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Summary:

Square is safe for now, as Shuttle is only being launched in Europe, but Adyen’s entrenched position in the online and mobile payments markets give it a great initial boost against local rivals.

Adyen Shuttle MPOS

Oh look, it’s another Square-esque mobile point-of-sale payments system. Based on that fact alone, you may reasonably yawn – but Shuttle, from Adyen, is different.

It’s not different merely on the basis of functionality – although it communicates with the merchant’s iOS or Android device via Bluetooth, rather than by being plugged into it – but mainly because of the company behind it. Netherlands-based Adyen is already an entrenched online and mobile payments provider for multinationals such as KLM, Vodafone and Groupon.

European competitors such as iZettle and Payleven are going after small businesses and sole traders who would otherwise be unable to handle physical card payments. So is Adyen, but Shuttle is mostly aimed at bigger players.

And that means looking at the business from a different angle. Adyen, which already provides those familiar gray VeriFone point-of-sale devices, is pitching Shuttle as a way of bridging the online and real-world sales environments from a reporting perspective. For example, a customer may have used his or her card on the merchant’s website, giving the merchant useful background when the same card gets used in-store.

“Within our offering, it’s a true multichannel offering,” Adyen chief commercial officer Roelant Prins told me. “The companies that are looking to use this already use us for e-commerce. They already know the way we provide reporting, our back office and everything.”

Adyen is keen to push the cost-effectiveness of Shuttle as a POS tool – the device costs €99 ($129) and the service €10 a month, while traditional point-of-sale terminals cost many hundreds. But Prins also had an interesting point to make about the mobility aspect of the service:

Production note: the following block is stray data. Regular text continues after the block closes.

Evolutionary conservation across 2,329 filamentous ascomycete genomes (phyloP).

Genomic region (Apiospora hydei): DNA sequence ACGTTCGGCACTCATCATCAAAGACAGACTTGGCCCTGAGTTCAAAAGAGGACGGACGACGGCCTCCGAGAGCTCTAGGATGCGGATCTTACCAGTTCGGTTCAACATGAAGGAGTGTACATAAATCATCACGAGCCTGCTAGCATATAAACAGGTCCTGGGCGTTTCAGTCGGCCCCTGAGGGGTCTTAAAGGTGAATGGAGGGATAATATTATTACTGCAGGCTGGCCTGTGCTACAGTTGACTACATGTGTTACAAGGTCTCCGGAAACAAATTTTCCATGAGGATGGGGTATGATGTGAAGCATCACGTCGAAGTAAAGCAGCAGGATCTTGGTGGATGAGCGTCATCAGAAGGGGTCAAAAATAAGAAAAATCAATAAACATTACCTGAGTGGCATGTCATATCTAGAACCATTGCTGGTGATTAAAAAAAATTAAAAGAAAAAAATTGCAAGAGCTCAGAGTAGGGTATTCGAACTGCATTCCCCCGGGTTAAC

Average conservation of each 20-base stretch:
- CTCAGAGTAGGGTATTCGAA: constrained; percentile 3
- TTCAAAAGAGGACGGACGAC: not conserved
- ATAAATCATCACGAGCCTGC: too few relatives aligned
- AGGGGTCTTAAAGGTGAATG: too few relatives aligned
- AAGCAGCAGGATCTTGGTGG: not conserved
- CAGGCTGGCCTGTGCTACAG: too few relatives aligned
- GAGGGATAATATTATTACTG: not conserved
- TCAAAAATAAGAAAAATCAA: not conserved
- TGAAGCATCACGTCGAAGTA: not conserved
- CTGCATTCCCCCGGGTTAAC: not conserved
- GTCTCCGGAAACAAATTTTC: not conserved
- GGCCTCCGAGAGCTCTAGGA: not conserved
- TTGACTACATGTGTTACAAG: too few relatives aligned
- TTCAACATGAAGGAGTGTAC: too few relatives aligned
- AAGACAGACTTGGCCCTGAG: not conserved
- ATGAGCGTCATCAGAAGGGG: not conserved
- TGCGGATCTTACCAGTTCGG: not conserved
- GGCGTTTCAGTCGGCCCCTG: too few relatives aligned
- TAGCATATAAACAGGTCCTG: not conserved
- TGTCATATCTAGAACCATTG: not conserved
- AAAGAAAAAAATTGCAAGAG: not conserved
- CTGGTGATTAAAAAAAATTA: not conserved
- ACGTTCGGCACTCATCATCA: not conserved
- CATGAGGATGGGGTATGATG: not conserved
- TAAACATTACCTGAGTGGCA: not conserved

“Look at the luxury merchant in Holland who is focused on getting rid of the till and taking a mobile approach. If you buy a €500 purse, you don’t want to queue up to make a payment.”

Adyen has apps and an API for Shuttle, and will also be white-labeling the EMV-compliant service for anyone who wants to resell it. This is partly a function of the fact that Adyen processes payments end-to-end – it does not have to rely on banking partners to do this.

So, what does this mean for the emerging mobile payments sector?

Square can breathe easy for now as, while Adyen operates globally, the Shuttle rollout is Europe-only – for now. But within Europe, things are about to get interesting.

Until now, it had looked like iZettle was shaping up to be the winner – the company has been scoring crucial partnerships with banks and telcos alike.

However, iZettle remains hampered by the fact that it cannot provide a full chip-and-PIN service for customers with Visa cards: a dispute with Visa led instead to a somewhat less-slick workaround. Shuttle is full chip-and-PIN for all cards, and Adyen’s existing customer base means it can hit the ground running.

This is a new market, and it may well prove to not be a matter of the winner taking all. But it’s just received a pretty big shakeup.

  1. Isn’t the Shuttle made by Miura (UK based)?

    1. Yes, Miura manifactures the Chip and Pin HW for Payleven and Izettle as Well

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